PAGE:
We now consider the source of the numerical noise and how the hyperdiffusion method may be used to control that noise.

To help understand the source of the numerical noise consider the solution of the following PDE

let u be cosntant and solve the problem in 1D, so that we write

Using a Taylor expansion we can write the follwoing Taylor expansions

Taking the difference of these two expressions our finite difference version of the PDE becomes

If we choose a solution of the form

then we can obtain an expression for the frequency as follows

It can be seen that the second term in the series causes a reduction of the frequency and the solution will change shape. The phase speed of the signal is

Shock waves and square waves may become dominated by high frequencies. Therefore, f we can use a method, such as central differencing to truncate the solution and apply this near the discontinuity it may turn out that the solution is actually dominated by the higher frequencies. An nth order term may be written as

For the 1D problem the second order correction may be written as

The introduction of the terms such as this leads to a damping term which can be used to damp out some of the higher frequency terms of a given wavelength. Solving the above equation solutions of the following form are obtained

The coefficient nu_2 damps out the spatial wavelengths.

Now consider the 1D problem

In this problem we have numerical discontinuities arising from shock, advection and sound propagation. If the introduced term is adjusted to balance the jumps in the solution arising from the higher order terms then a solution may be stabilised. Following the definition of our damping term earlier a general expression for the viscosity is as follows

The problem now is to set the coefficients so that the discontinuities are successfully cancelled. So consider our solution of the form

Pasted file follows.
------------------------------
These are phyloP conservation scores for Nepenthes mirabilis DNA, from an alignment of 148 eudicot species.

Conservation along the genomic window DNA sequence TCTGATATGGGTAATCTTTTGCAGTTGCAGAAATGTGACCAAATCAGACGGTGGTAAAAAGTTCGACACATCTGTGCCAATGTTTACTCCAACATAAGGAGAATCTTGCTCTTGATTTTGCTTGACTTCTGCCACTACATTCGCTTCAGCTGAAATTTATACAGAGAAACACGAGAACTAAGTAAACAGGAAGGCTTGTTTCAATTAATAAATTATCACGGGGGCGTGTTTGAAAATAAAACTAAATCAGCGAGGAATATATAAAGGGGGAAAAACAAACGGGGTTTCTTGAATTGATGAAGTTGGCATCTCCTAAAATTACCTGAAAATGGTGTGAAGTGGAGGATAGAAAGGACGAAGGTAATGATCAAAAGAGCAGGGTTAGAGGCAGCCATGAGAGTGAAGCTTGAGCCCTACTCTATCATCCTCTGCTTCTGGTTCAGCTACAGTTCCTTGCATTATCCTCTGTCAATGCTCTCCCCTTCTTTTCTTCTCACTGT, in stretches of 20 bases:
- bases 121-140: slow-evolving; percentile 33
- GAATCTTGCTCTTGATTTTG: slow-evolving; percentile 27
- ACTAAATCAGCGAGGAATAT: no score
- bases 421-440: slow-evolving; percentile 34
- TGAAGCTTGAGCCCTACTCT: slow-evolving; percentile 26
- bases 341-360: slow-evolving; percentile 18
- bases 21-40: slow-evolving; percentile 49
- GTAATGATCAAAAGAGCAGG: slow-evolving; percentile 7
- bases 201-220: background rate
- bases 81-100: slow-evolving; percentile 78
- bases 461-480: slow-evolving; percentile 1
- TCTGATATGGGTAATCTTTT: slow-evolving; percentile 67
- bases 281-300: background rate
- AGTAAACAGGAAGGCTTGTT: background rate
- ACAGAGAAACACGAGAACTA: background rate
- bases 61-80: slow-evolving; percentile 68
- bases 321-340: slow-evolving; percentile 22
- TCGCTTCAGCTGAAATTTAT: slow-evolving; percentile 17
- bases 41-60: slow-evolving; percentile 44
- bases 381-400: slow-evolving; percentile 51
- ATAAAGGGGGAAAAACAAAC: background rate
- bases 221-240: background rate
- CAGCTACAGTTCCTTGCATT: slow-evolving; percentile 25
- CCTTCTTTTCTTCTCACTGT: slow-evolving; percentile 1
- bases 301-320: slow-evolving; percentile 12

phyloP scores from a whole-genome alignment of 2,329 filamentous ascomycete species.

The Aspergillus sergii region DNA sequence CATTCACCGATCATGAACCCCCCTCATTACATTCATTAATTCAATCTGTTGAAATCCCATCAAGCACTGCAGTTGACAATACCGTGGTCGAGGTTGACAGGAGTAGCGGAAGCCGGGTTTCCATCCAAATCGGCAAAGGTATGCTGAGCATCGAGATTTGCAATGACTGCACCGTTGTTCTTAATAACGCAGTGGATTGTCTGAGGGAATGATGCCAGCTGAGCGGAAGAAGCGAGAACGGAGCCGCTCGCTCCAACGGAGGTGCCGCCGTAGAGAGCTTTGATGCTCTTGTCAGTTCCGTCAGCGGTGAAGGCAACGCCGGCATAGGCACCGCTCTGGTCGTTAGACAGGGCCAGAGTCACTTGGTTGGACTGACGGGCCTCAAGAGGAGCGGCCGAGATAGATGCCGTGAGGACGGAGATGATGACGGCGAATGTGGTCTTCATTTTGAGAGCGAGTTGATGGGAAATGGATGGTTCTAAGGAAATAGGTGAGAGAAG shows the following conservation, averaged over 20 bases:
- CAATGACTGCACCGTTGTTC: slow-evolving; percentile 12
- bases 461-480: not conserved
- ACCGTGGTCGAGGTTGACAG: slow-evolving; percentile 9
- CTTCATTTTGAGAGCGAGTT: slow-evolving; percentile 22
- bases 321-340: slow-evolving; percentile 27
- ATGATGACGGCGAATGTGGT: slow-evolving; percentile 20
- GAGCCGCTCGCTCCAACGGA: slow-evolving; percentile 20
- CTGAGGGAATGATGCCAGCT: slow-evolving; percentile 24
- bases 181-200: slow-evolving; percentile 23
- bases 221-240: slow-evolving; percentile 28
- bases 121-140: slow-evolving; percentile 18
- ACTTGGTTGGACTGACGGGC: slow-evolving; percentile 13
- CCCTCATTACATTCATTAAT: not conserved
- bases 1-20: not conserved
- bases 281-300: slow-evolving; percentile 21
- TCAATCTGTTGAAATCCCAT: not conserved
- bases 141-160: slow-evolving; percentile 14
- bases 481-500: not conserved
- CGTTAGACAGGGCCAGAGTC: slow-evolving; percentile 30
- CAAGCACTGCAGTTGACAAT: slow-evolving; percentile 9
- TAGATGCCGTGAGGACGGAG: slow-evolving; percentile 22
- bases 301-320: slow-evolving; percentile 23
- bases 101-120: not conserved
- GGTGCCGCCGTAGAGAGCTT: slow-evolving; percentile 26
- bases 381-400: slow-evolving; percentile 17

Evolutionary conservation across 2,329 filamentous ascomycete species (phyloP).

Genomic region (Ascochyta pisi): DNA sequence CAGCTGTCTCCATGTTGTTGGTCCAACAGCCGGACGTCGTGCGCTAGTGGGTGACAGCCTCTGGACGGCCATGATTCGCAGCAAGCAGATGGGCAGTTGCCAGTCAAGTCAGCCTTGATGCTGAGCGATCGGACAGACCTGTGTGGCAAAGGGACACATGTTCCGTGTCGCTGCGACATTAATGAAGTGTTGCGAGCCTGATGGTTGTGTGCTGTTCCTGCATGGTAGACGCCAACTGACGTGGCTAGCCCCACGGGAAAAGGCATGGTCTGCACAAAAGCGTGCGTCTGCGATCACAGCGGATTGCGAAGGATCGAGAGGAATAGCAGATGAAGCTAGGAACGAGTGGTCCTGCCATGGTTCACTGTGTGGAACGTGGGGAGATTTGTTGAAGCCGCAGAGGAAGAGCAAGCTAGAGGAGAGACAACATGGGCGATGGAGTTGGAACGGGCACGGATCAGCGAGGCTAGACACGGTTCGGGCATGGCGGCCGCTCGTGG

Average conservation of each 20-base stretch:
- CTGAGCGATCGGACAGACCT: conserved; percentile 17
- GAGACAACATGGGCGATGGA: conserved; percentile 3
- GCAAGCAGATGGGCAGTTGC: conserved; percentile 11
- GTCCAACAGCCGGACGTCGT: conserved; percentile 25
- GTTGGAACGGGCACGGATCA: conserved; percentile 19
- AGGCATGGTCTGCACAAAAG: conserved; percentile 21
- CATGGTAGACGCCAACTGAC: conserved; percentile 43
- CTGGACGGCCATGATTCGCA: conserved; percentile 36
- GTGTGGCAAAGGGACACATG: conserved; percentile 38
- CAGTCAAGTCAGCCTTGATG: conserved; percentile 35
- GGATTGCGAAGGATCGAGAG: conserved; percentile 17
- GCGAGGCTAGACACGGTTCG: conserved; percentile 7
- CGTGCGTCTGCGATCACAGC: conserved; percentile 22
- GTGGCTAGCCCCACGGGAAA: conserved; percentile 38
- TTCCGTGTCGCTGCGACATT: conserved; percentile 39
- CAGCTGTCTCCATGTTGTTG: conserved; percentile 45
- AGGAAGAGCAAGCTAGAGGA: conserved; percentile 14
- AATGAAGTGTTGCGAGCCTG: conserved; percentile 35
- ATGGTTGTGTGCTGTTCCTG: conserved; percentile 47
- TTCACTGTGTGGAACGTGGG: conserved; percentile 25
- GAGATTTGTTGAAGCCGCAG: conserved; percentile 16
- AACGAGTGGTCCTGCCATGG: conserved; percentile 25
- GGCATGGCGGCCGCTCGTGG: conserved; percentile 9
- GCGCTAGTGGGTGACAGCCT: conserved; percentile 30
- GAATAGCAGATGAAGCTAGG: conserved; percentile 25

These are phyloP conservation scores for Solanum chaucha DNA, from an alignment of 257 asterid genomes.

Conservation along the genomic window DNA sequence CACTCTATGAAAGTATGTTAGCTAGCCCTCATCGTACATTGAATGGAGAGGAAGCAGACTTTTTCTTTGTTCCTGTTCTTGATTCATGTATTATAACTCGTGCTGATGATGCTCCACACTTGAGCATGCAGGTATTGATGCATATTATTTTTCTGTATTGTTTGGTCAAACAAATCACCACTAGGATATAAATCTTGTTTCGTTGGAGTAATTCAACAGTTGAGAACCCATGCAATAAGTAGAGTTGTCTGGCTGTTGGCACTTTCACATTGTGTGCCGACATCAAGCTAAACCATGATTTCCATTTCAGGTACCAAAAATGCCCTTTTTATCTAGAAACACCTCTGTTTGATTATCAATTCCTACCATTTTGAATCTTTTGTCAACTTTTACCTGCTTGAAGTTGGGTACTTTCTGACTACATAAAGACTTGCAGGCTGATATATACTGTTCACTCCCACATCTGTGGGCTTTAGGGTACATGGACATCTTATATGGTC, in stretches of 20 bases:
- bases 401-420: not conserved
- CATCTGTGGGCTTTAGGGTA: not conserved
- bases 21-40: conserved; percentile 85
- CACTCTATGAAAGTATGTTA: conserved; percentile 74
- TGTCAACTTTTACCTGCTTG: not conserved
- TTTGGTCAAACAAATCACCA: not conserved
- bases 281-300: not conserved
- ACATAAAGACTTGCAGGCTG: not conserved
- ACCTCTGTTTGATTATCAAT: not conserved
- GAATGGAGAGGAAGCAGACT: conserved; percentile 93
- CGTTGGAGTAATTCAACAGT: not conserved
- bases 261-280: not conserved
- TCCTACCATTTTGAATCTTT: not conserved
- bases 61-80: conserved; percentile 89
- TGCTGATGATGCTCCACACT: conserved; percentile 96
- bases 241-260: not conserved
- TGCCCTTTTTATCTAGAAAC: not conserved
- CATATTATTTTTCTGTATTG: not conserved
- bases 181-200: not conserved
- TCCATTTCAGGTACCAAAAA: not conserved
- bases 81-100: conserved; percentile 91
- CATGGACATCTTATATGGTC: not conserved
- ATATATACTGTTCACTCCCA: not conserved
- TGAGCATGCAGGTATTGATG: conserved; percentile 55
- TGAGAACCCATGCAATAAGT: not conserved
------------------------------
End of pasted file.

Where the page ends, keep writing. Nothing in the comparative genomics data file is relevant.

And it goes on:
If a wave of length 3delta x dies out quickly then after 4 lengths it should be cancelled.

The time t_e is the time such that the signal will decay to 1/e of its original what must nu_2 be in order to satisfy this.

If we define

Now, define

Using these definitions we obtain

i.e.

Thus our differential equation with numerical correction becomes

We have computed the value of v_2 to enable the correct cancellation of the higher order terms. We can compute the wave speed and we can compute delta x from the Courant condition. Now consider the equation of momentum conservation from our perturbed system of equations for ideal MHD. Below rho_b is the fixed background density and rho is the perturbed density. For full details see reference 1 below.

We will now consider how we compute the hyperdiffusion corrections for this system of equations

where

The above expression takes the same form as the corrective term we described earlier, the second term is a correction for the shock viscosity.

delta^{3} is a third order difference and delta^{1} is a first order difference, i.e. using central differencing,

These expressions will be used to pick out the numerically unstable parts of the solution for our computational mesh. For our MHD code we split these contributions into a left handed and right handed differencing contributions.

We express this numerically as

The maximum is taken over the left and right differences over the computational mesh. We have implemented this term in the example matlab and scilab codes, here each of the terms are named d3l,d1l,, d3r and d1r.

The shock viscosity term is calculated for negative compression, the compression term is

Thus

Only regions undergoing compression are corrected using the shock viscosity. The hyperdiffusive operator

where

c_s is the sound speed, v_a is the Alfven speed.

is the hyperdiffusion function and

We may write

These terms have been implemented in our matlab/scilab code through the terms labelled nushk(i) for each of the mesh points.

Advection of a square wave at time t1 using the hyperdiffusion method |

Advection of a square wave at time t2 using the hyperdiffusion method |

We now consider the hyperdiffusion terms for the equation of continuity and the evolution of energy.

For the energy term

where

Where the thermal energy perturbation is used and given by,

In the expression above, epsilon_klm is the levi-civita symbol

### Codes

matlab example script runanmstringhyper1.mscilab example script runanmstringhyper1.sci

### References

- Magnetohydrodynamic code for gravitationally-stratified media, S. Shelyag, V. Fedun and R. Erdelyi, A&A 486, 655–662 (2008)
- Numerical Computation with Shocks - Sondergaard
- A 3D MHD model of astrophysical flows: Algorithms, testsand parallelisation - S. E. Caunt and M. J. Korpi - A&A 369, 706-728 (2001)
- SIMULATIONS OF SOLAR GRANULATION. I. GENERAL PROPERTIES, R. F. STEIN ANDÃ“. NORDLUND, ApJ. 499:914-933, 1998 June 1